• Use that new local account going forward and leave the Microsoft account alone, or you can remove it from the computer.

Need more help? Follow the detailed steps below.

Detailed steps on avoiding a Microsoft account on a new Windows 11 computer

These A-B-C steps apply to a new computer.

If you have an existing computer running Windows 11 or even Windows 10, you can skip step A and get the same result.

A. Create a new user account as Microsoft suggests

Turn on your new computer and follow through with the initial setup process to create a new account as the wizard prompts. It will be a Microsoft account.

Log into that new account.

B. Create a new local administrator account using the Command Prompt

This step is the most important.

The command to create a new local user account has the following syntax:

net user /add username password


  • username is the name of the account. If you want to use one that contains spaces, put the phrase in quotes, such as “Dong Knows Tech”.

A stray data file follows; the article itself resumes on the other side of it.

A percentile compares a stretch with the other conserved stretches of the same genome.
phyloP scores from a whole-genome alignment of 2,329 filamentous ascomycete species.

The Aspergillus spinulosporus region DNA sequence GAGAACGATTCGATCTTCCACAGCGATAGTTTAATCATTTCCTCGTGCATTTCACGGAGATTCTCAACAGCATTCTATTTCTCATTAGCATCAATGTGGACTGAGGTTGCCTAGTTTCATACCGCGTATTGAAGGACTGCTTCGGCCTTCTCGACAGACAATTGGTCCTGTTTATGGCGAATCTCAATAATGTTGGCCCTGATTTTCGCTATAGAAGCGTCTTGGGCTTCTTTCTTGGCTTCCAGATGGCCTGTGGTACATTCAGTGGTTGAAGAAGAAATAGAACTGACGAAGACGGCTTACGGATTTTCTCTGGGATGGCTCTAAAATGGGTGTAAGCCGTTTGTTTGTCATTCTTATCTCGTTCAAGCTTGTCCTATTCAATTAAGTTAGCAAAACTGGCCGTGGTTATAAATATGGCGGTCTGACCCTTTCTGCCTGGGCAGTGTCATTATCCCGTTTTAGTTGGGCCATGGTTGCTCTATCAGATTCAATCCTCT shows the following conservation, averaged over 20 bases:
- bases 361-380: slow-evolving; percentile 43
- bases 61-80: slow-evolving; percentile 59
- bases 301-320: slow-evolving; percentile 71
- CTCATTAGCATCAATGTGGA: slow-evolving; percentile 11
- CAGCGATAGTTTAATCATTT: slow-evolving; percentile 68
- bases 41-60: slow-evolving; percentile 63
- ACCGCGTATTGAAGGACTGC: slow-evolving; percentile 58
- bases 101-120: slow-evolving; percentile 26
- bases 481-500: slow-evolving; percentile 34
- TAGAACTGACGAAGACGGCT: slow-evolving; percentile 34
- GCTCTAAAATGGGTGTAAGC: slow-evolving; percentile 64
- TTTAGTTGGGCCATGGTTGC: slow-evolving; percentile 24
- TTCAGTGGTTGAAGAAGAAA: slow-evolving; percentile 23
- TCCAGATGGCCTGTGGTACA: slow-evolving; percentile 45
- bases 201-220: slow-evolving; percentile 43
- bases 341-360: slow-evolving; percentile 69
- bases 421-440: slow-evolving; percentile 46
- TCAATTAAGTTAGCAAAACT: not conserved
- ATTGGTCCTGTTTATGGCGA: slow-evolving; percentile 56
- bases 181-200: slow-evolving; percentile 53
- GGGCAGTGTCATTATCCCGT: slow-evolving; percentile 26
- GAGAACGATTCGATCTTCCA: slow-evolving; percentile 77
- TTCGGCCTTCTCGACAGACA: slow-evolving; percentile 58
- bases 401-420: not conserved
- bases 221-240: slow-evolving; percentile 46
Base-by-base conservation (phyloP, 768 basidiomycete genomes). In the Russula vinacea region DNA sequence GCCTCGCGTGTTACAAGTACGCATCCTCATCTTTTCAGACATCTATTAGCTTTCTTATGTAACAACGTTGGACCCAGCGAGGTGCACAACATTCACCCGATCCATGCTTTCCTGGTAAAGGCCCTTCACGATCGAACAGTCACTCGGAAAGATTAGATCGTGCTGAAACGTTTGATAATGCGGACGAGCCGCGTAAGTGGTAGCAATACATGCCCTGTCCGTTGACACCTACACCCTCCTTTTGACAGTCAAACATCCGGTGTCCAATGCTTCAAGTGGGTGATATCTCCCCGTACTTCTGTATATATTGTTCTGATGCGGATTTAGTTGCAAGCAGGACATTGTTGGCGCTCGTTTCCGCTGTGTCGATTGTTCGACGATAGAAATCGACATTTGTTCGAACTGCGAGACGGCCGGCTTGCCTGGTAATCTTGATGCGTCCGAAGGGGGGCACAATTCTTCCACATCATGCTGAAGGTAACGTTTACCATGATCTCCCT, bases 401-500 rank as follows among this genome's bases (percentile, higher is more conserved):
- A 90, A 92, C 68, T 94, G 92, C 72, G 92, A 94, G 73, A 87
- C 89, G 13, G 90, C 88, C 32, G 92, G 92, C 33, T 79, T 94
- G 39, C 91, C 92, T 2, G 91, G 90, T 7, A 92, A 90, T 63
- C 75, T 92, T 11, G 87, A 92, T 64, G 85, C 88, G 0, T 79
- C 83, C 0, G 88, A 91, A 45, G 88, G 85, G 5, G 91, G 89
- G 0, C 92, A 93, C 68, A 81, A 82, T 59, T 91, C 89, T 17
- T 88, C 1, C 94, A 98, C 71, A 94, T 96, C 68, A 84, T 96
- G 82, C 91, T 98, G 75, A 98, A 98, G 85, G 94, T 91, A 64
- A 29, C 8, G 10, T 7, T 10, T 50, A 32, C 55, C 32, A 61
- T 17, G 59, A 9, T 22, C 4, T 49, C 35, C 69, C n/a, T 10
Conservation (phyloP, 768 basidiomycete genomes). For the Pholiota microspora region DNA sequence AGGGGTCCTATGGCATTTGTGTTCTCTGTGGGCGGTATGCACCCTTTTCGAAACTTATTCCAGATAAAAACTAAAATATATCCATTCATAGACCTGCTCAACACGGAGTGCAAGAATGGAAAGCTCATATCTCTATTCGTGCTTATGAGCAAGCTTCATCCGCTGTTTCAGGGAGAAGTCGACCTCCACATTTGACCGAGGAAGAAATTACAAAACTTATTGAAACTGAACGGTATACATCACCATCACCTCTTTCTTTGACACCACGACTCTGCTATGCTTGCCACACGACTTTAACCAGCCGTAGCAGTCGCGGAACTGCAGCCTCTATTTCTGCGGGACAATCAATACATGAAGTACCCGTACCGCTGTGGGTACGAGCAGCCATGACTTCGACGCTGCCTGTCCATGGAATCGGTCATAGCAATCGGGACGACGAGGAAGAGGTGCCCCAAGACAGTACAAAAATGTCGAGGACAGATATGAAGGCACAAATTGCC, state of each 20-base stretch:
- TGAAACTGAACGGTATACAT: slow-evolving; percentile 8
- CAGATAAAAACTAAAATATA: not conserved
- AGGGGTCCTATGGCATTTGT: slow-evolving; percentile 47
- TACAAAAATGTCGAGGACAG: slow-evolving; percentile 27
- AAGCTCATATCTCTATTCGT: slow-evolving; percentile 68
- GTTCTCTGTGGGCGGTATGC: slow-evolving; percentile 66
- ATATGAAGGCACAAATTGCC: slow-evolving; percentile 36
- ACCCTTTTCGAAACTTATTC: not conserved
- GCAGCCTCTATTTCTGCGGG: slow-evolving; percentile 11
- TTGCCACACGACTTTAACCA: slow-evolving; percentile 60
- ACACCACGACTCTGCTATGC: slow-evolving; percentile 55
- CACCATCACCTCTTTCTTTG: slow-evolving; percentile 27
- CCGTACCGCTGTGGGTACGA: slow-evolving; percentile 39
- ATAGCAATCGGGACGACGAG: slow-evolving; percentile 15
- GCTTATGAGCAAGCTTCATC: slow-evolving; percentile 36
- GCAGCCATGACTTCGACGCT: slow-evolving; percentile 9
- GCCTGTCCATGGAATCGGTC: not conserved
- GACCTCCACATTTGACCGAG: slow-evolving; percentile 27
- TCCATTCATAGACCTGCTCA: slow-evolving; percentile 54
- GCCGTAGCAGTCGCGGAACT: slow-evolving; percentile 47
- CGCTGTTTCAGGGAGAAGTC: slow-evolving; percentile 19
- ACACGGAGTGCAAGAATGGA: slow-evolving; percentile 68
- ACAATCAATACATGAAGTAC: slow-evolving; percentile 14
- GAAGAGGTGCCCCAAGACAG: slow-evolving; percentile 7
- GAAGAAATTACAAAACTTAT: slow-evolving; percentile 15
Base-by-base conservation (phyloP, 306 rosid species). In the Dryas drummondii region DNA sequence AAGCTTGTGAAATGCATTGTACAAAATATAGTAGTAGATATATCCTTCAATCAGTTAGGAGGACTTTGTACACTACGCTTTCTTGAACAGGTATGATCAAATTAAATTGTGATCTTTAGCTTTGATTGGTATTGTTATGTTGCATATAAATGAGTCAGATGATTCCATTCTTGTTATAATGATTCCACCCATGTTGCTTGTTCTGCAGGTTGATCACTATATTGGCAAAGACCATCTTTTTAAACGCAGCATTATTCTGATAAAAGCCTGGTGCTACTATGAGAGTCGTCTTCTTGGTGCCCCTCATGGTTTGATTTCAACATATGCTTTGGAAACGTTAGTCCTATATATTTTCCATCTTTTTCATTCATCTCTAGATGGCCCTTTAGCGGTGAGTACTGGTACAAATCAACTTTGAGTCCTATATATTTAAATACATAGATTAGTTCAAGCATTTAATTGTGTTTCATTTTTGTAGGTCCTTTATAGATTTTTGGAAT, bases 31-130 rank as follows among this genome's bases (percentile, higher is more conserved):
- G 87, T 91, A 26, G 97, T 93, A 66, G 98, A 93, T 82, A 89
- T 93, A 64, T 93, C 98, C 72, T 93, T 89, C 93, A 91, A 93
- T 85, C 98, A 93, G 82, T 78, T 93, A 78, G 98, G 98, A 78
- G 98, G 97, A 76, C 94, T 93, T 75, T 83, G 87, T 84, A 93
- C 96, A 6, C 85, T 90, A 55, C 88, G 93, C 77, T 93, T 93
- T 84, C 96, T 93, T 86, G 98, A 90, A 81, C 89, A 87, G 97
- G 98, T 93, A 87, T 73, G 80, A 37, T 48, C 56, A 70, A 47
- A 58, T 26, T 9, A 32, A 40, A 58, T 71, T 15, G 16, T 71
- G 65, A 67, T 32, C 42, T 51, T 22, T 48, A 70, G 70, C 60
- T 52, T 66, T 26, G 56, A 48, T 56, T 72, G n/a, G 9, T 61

• /add is the switch that signifies account creation. (Use /delete if you want to remove an existing account.)
  • password is the password of the account. If you don’t specify anything, the account has no password. (You can always add or change a password later.)
  • Note the spaces between the words.

To add/remove user accounts on a computer, an administrator account is required, and in Windows, we also need to use the elevated Command Prompt.

For this post, I’ll create a new account named Dong Knows Tech with Good4You! as the password.

Here are the specific steps:

1. Open the elevated Command Prompt

Run the elevated Command Prompt:

  • Hit Win + S and enter the following text on the search field:
  • As the Command Prompt appears in the results, right-click on it and choose Run as administrator (and accept the User Account Control security warning β€” click Yes). The Administrator: Command Prompt window will appear.
How to run Elevated Command Prompt in Windows
How to run the elevated Command Prompt: Search for cmd in the search field, right-click on Command Prompt in the result and choose Run as administrator.